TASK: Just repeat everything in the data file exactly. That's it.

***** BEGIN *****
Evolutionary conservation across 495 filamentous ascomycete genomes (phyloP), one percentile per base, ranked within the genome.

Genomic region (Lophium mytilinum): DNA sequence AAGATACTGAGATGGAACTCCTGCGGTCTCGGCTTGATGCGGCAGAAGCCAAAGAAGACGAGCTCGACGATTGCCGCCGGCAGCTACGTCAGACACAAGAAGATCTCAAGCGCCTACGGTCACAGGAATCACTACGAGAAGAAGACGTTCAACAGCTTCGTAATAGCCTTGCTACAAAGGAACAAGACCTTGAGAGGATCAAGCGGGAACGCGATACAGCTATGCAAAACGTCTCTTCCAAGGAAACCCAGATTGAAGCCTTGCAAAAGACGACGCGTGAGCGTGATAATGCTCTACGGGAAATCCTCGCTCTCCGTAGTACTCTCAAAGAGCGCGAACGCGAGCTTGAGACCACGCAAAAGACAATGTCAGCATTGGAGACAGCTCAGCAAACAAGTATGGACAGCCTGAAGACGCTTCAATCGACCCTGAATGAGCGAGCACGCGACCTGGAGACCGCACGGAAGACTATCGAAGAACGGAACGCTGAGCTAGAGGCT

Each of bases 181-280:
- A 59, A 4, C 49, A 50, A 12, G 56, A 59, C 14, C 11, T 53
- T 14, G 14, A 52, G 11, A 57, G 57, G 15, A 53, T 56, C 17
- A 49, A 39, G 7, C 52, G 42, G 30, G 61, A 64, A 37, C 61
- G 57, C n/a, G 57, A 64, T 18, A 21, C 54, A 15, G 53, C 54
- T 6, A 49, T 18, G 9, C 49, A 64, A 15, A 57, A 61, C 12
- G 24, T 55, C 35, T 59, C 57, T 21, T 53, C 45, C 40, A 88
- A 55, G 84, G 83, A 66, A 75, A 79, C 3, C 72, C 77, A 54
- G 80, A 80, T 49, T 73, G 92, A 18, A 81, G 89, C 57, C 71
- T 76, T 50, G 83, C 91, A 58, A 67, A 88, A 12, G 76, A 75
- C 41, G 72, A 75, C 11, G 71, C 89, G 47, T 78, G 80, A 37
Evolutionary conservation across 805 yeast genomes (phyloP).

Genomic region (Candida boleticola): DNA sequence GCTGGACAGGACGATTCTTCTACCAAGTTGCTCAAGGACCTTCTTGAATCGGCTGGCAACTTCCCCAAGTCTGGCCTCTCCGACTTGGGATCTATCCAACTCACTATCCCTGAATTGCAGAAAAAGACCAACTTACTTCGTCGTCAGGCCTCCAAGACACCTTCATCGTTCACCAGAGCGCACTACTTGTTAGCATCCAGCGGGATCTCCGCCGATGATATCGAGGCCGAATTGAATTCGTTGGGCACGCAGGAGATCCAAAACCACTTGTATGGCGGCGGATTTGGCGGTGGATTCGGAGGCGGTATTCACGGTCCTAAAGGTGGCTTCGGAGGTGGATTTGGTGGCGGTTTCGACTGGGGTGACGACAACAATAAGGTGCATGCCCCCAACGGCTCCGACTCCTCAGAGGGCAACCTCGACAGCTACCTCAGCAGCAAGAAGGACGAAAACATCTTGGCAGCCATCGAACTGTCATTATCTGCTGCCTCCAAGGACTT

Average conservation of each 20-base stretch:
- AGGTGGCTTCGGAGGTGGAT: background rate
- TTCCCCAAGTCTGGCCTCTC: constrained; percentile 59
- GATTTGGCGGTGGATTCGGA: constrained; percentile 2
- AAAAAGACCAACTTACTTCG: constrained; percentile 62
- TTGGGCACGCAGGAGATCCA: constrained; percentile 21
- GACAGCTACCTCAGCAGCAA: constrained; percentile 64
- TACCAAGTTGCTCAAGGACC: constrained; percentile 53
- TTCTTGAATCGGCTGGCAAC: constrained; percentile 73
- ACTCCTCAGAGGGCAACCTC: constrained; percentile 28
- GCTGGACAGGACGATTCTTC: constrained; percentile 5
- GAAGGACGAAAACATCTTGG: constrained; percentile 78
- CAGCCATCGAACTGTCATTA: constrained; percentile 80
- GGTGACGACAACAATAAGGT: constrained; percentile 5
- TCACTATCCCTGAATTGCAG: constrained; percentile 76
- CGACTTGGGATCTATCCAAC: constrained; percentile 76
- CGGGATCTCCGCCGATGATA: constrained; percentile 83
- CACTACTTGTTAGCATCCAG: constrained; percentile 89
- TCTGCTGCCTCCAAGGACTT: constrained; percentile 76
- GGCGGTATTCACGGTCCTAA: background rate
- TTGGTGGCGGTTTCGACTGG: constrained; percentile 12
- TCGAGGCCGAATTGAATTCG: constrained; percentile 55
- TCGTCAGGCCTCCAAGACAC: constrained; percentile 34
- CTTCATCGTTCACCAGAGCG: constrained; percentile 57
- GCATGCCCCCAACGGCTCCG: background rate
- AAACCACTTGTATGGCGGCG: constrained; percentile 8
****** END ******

Evolutionary conservation across 495 filamentous ascomycete genomes (phyloP), one percentile per base, ranked within the genome.

Genomic region (Lophium mytilinum): DNA sequence AAGATACTGAGATGGAACTCCTGCGGTCTCGGCTTGATGCGGCAGAAGCCAAAGAAGACGAGCTCGACGATTGCCGCCGGCAGCTACGTCAGACACAAGAAGATCTCAAGCGCCTACGGTCACAGGAATCACTACGAGAAGAAGACGTTCAACAGCTTCGTAATAGCCTTGCTACAAAGGAACAAGACCTTGAGAGGATCAAGCGGGAACGCGATACAGCTATGCAAAACGTCTCTTCCAAGGAAACCCAGATTGAAGCCTTGCAAAAGACGACGCGTGAGCGTGATAATGCTCTACGGGAAATCCTCGCTCTCCGTAGTACTCTCAAAGAGCGCGAACGCGAGCTTGAGACCACGCAAAAGACAATGTCAGCATTGGAGACAGCTCAGCAAACAAGTATGGACAGCCTGAAGACGCTTCAATCGACCCTGAATGAGCGAGCACGCGACCTGGAGACCGCACGGAAGACTATCGAAGAACGGAACGCTGAGCTAGAGGCT

Each of bases 181-280:
- A 59, A 4, C 49, A 50, A 12, G 56, A 59, C 14, C 11, T 53
- T 14, G 14, A 52, G 11, A 57, G 57, G 15, A 53, T 56, C 17
- A 49, A 39, G 7, C 52, G 42, G 30, G 61, A 64, A 37, C 61
- G 57, C n/a, G 57, A 64, T 18, A 21, C 54, A 15, G 53, C 54
- T 6, A 49, T 18, G 9, C 49, A 64, A 15, A 57, A 61, C 12
- G 24, T 55, C 35, T 59, C 57, T 21, T 53, C 45, C 40, A 88
- A 55, G 84, G 83, A 66, A 75, A 79, C 3, C 72, C 77, A 54
- G 80, A 80, T 49, T 73, G 92, A 18, A 81, G 89, C 57, C 71
- T 76, T 50, G 83, C 91, A 58, A 67, A 88, A 12, G 76, A 75
- C 41, G 72, A 75, C 11, G 71, C 89, G 47, T 78, G 80, A 37
Evolutionary conservation across 805 yeast genomes (phyloP).

Genomic region (Candida boleticola): DNA sequence GCTGGACAGGACGATTCTTCTACCAAGTTGCTCAAGGACCTTCTTGAATCGGCTGGCAACTTCCCCAAGTCTGGCCTCTCCGACTTGGGATCTATCCAACTCACTATCCCTGAATTGCAGAAAAAGACCAACTTACTTCGTCGTCAGGCCTCCAAGACACCTTCATCGTTCACCAGAGCGCACTACTTGTTAGCATCCAGCGGGATCTCCGCCGATGATATCGAGGCCGAATTGAATTCGTTGGGCACGCAGGAGATCCAAAACCACTTGTATGGCGGCGGATTTGGCGGTGGATTCGGAGGCGGTATTCACGGTCCTAAAGGTGGCTTCGGAGGTGGATTTGGTGGCGGTTTCGACTGGGGTGACGACAACAATAAGGTGCATGCCCCCAACGGCTCCGACTCCTCAGAGGGCAACCTCGACAGCTACCTCAGCAGCAAGAAGGACGAAAACATCTTGGCAGCCATCGAACTGTCATTATCTGCTGCCTCCAAGGACTT

Average conservation of each 20-base stretch:
- AGGTGGCTTCGGAGGTGGAT: background rate
- TTCCCCAAGTCTGGCCTCTC: constrained; percentile 59
- GATTTGGCGGTGGATTCGGA: constrained; percentile 2
- AAAAAGACCAACTTACTTCG: constrained; percentile 62
- TTGGGCACGCAGGAGATCCA: constrained; percentile 21
- GACAGCTACCTCAGCAGCAA: constrained; percentile 64
- TACCAAGTTGCTCAAGGACC: constrained; percentile 53
- TTCTTGAATCGGCTGGCAAC: constrained; percentile 73
- ACTCCTCAGAGGGCAACCTC: constrained; percentile 28
- GCTGGACAGGACGATTCTTC: constrained; percentile 5
- GAAGGACGAAAACATCTTGG: constrained; percentile 78
- CAGCCATCGAACTGTCATTA: constrained; percentile 80
- GGTGACGACAACAATAAGGT: constrained; percentile 5
- TCACTATCCCTGAATTGCAG: constrained; percentile 76
- CGACTTGGGATCTATCCAAC: constrained; percentile 76
- CGGGATCTCCGCCGATGATA: constrained; percentile 83
- CACTACTTGTTAGCATCCAG: constrained; percentile 89
- TCTGCTGCCTCCAAGGACTT: constrained; percentile 76
- GGCGGTATTCACGGTCCTAA: background rate
- TTGGTGGCGGTTTCGACTGG: constrained; percentile 12
- TCGAGGCCGAATTGAATTCG: constrained; percentile 55
- TCGTCAGGCCTCCAAGACAC: constrained; percentile 34
- CTTCATCGTTCACCAGAGCG: constrained; percentile 57
- GCATGCCCCCAACGGCTCCG: background rate
- AAACCACTTGTATGGCGGCG: constrained; percentile 8